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Rangers count on experience for boost vs. Senators in Game 6

New York leaning on veterans to extend series after overtime loss

by Dan Rosen @drosennhl / Senior Writer

"Average" and "experience" were the two words that stood out among those used by New York Rangers coach Alain Vigneault on Sunday.

"Average" because that's how Vigneault felt some of his top players played in Game 5 of the Eastern Conference Second Round at Canadian Tire Centre on Saturday, when the Rangers lost 5-4 in overtime against the Ottawa Senators to fall behind 3-2 in the best-of-7 series. "Experience" because that's what the Rangers now have to lean on when they prepare for Game 6 at Madison Square Garden on Tuesday (TBD).

"There is no doubt in my mind [Saturday] that our players came with the best intentions, but we had too many guys that just brought an average game," Vigneault said. "At this time of the year against such a good opponent, and all opponents right now that are in the playoffs are good teams, you can't bring an average game to the table."

Forward Rick Nash did not have a point and was limited to two shots on goal. Forward Chris Kreider had no points and three shots. He had a breakaway at 9:02 of the third period, but couldn't convert. Center Derek Stepan had an assist, but played on the periphery too much and was 9-of-22 on faceoffs.

Video: OTT@NYR, Gm4: Anderson robs Nash with blocker

Center Mika Zibanejad had no points and was 8-for-23 on faceoffs. Forward J.T. Miller couldn't back up his performance in Game 4, which was arguably his best game in the playoffs. He was minus-2 with no shots on goal.

Forward Mats Zuccarello was minus-1 with two shots on goal. Defenseman Ryan McDonagh scored one goal but was on the ice for two by Ottawa, including Kyle Turris' in overtime. McDonagh's partner, Dan Girardi, was beaten by Turris on that overtime goal.

Henrik Lundqvist gave up five goals on 37 shots, including four on 31 in regulation. He has allowed 11 goals on 71 shots in the past two games in Ottawa, including three goals in the final four minutes.

"I don't want to single out those players, but for whatever reason we had quite a few that had an average game," Vigneault said. "It was not an appropriate time. There's nothing we can do about it. What we can do is get ready for Tuesday's game and make sure that we have a real strong game."

Experience will help them do that, Vigneault said.

The Rangers have an abundance of experience. No team has played more Stanley Cup Playoff games than the Rangers' 61 under Vigneault since 2014.

Lundqvist is the Rangers' all-time leader in postseason games played with 127. Girardi is the franchise leader among skaters (forwards or defensemen) with 121 games played, including 110 in a row. Marc Staal has played in 103, Stepan in 96 and McDonagh in 95. Nash and Kreider have each played in 76.

Video: NYR@OTT, Gm5: Lundqvist shuts down Ryan's rush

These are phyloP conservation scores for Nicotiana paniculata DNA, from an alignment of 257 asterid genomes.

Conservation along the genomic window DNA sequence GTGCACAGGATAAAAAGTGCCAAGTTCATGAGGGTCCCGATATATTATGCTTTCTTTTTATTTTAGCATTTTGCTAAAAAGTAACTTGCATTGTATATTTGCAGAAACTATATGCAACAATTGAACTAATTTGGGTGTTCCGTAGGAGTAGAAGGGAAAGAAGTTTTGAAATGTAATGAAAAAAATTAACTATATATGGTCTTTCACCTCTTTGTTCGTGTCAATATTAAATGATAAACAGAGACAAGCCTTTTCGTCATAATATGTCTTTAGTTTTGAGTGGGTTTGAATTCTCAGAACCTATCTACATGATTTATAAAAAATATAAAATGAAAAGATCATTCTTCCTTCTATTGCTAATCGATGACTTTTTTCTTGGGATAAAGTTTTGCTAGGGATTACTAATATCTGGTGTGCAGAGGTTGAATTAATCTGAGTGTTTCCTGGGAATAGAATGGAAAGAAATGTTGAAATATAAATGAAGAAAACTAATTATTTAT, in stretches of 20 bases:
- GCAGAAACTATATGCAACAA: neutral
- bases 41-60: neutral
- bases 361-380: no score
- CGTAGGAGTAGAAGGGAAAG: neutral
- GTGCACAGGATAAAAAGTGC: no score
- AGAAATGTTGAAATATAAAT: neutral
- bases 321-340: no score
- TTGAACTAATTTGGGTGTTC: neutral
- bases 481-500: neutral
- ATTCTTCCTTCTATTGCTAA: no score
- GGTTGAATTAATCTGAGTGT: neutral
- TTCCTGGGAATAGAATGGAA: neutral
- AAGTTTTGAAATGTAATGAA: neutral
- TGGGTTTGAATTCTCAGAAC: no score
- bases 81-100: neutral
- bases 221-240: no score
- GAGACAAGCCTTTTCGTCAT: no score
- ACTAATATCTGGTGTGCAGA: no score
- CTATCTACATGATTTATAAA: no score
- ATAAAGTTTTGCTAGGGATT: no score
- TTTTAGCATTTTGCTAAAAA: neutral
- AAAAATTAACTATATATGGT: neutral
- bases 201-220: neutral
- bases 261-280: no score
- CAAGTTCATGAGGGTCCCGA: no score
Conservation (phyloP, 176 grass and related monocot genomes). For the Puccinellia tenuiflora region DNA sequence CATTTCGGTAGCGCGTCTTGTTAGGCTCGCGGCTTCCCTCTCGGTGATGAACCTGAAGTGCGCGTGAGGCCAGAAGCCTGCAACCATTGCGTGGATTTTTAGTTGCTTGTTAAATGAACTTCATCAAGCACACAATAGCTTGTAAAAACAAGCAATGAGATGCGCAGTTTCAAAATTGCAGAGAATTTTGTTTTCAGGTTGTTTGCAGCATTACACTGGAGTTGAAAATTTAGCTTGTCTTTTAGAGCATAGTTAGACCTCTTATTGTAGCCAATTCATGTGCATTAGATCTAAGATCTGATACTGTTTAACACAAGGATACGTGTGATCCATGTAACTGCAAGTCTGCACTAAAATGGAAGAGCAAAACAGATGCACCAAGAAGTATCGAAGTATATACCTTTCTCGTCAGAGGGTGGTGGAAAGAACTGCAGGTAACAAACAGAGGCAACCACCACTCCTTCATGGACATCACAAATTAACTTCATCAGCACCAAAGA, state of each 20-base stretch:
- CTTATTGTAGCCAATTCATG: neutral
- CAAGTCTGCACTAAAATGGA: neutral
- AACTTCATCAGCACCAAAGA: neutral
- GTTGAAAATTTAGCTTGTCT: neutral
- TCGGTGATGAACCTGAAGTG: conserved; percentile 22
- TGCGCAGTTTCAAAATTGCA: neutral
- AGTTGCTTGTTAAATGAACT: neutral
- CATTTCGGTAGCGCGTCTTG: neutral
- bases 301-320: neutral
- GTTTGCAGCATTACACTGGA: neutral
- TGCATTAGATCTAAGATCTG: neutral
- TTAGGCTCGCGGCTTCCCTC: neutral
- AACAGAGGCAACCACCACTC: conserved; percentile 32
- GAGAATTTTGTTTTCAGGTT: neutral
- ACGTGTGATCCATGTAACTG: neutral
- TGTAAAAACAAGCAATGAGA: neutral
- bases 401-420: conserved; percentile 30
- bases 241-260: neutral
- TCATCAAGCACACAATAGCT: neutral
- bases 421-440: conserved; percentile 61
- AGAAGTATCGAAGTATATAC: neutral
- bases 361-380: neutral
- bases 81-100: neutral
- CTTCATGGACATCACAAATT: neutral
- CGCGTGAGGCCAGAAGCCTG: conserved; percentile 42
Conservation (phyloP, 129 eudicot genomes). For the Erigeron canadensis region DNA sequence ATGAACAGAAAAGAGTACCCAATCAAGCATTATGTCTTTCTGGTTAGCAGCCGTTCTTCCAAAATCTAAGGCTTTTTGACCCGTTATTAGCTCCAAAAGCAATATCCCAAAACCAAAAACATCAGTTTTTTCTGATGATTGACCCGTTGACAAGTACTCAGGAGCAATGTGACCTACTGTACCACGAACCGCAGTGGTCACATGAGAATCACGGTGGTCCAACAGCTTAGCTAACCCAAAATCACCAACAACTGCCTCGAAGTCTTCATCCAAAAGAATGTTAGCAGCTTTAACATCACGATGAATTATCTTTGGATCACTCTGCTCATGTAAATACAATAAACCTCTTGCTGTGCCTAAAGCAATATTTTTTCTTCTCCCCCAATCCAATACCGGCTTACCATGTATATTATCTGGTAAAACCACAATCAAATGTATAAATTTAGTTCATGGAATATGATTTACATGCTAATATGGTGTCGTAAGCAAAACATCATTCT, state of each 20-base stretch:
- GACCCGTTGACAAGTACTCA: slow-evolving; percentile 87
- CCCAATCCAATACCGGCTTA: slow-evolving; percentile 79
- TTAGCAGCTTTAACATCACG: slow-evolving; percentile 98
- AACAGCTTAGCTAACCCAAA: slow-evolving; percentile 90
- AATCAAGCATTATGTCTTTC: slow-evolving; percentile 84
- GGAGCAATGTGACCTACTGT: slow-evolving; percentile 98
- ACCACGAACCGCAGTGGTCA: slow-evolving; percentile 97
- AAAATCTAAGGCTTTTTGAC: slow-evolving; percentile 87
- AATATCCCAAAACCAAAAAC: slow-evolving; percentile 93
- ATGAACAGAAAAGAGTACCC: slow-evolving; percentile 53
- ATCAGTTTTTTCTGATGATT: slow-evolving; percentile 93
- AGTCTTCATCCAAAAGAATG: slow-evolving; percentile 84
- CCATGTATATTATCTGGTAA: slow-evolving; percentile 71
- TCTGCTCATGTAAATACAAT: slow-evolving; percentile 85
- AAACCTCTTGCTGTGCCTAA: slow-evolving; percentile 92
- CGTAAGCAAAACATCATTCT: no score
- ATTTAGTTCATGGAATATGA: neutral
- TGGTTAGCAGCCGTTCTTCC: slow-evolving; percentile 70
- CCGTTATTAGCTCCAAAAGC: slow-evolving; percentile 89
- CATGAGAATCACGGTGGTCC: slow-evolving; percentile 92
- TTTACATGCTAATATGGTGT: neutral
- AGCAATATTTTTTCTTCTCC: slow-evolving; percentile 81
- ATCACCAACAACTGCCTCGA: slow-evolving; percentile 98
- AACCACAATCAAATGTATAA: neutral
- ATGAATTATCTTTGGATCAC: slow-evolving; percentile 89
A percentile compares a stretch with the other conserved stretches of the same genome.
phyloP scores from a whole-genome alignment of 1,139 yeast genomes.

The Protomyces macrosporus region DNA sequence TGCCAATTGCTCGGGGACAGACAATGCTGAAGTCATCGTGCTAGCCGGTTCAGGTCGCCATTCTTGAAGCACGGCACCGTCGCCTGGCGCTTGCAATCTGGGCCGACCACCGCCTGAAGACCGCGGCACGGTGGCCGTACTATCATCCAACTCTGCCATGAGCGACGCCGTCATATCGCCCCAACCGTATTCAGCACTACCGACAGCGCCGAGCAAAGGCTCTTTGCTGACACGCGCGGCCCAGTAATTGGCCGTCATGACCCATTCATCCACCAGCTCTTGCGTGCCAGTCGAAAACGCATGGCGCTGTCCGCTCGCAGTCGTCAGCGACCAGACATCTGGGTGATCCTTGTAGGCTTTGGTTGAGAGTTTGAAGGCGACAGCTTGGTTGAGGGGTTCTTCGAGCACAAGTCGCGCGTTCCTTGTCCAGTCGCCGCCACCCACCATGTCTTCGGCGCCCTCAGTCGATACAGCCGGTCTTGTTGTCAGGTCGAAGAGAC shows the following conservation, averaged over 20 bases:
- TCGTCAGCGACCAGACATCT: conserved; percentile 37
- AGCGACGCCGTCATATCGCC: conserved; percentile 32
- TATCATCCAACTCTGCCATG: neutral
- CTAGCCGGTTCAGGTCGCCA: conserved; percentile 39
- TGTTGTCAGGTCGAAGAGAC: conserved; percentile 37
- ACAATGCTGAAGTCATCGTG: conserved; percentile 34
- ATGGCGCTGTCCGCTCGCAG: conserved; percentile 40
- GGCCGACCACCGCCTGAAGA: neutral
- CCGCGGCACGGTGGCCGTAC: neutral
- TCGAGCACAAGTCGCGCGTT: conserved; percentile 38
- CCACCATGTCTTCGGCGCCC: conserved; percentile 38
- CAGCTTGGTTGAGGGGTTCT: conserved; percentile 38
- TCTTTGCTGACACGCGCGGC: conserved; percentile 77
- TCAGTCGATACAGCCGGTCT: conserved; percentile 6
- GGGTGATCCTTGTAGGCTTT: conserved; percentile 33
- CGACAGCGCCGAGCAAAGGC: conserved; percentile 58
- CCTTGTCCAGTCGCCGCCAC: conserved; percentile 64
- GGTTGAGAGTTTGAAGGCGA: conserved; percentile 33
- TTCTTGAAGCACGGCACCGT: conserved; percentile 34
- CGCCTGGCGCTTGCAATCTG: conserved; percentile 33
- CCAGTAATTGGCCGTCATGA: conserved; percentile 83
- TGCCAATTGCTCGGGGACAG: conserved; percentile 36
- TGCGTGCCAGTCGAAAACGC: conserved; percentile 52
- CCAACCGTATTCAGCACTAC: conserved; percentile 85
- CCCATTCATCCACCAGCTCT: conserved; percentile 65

Vigneault said he leans on Staal and Girardi along with McDonagh and Brendan Smith in key situations, such as late in games when the Rangers are trying to protect a lead, more than Nick Holden (17 playoff games) and Brady Skjei (16) because of their experience.

It hasn't worked out; the Rangers have allowed 6-on-5 game-tying goals late in regulation three times in the 2017 Stanley Cup Playoffs with either Staal or Girardi on the ice for each. That doesn't mean the coach will stop trusting them.

"They've been through the games and the battles and the change of momentums," Vigneault said. "These guys have seen it before and in the past a lot of times they've responded real well. So, [I] put a lot of faith and trust in how they're going to play in those pressure situations and that's it. I've got a lot of faith in these guys' abilities to get it done."

They've gotten it done along with Lundqvist, McDonagh, Stepan, Nash and Kreider a lot when faced with adversity in the playoffs. All but Nash were part of the rally against Ottawa in the 2012 Eastern Conference Quarterfinals, when the Rangers won Games 6 and 7 to win the series.

They were all part of it when the Rangers won three straight games against the Pittsburgh Penguins in 2014 after falling behind 3-1 in the second round. They did the same thing to the Washington Capitals in the second round in 2015.

"They have to use this experience right first of all to get themselves ready to go out on the ice and execute and play hard and play well," Vigneault said. "If they do, then it's definitely in my mind going to rub off on the rest of our group that might have a little less experience but are leaning on those players to show them the way."

The Rangers also remember how they played in Games 3 and 4 against the Senators at the Garden. They dominated those games, pushing through the neutral zone with speed, having no problem with the Senators 1-3-1 setup. They won each game 4-1 and had 4-0 leads in each.

"We'll look to do the same," Staal said. "Come back in our building and play our best hockey."

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